al., 1998: 13). The TeleCo case study is used to illustrate how employees are currently managed in a SOE.
DATA COLLECTION METHODS
The methodological triangulation that combines dissimilar techniques to study the same unit was adopted in this case study. The use of triangulation to bring more than one source of data to bear on a single phenomenon can enhance a study‟s generalisability as the data can be
used to corroborate, elaborate, or illuminate the research (Marshall & Rossman, 1989). In addition, it can also help overcome unique deficiencies of each method, as different methods may complement and supplement each other and thus enhance the validity and reliability of the study (e.g., Denzin, 1989; Merriam 1998; Silverman, 1997, Yin, 1994). Following the logic underlying triangulation, three data collection strategies were adopted: documentation, interviewing and direct observation. Documentation included TeleCo‟s position descriptions for each department, internal newsletters and paperwork on the factory‟s history. Direct observation was made during the one-week field study at TeleCo, where the first author was shown around the factory and was given free access to workshops to talk with managers and employees. She also attended one department meeting on the fulfilment of production plans.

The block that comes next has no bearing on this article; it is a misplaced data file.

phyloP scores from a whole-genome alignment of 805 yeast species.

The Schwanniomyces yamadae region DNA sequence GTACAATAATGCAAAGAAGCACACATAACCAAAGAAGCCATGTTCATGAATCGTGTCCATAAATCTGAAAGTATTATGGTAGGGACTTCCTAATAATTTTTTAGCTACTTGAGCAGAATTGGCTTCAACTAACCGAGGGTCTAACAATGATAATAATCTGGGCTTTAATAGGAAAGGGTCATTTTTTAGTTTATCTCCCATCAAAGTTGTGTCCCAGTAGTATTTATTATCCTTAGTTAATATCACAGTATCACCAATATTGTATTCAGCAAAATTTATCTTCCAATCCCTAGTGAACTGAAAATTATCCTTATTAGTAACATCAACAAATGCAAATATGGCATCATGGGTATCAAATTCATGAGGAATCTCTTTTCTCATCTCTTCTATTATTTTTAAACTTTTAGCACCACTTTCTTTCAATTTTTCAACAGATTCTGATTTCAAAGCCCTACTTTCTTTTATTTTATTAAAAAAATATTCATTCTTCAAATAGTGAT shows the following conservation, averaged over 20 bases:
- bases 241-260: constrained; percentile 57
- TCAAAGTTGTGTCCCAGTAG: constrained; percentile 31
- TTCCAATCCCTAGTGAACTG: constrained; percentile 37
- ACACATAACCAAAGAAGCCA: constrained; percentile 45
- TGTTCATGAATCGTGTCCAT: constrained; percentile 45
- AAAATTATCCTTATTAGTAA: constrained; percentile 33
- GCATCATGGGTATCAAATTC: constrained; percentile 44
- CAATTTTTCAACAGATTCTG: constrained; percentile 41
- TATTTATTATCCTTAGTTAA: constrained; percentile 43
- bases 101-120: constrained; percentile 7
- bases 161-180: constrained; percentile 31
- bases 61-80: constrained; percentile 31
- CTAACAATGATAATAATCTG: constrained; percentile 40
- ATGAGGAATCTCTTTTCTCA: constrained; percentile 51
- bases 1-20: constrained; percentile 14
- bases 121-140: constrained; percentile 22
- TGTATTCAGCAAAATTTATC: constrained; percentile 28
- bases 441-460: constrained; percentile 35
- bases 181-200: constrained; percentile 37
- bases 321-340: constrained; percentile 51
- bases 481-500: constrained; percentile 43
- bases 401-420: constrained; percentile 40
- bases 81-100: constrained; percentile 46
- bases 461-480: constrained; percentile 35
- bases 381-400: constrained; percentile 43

The interviews were conducted entirely on the factory‟s premises, i.e. either in the manager‟s office or in the meeting room where privacy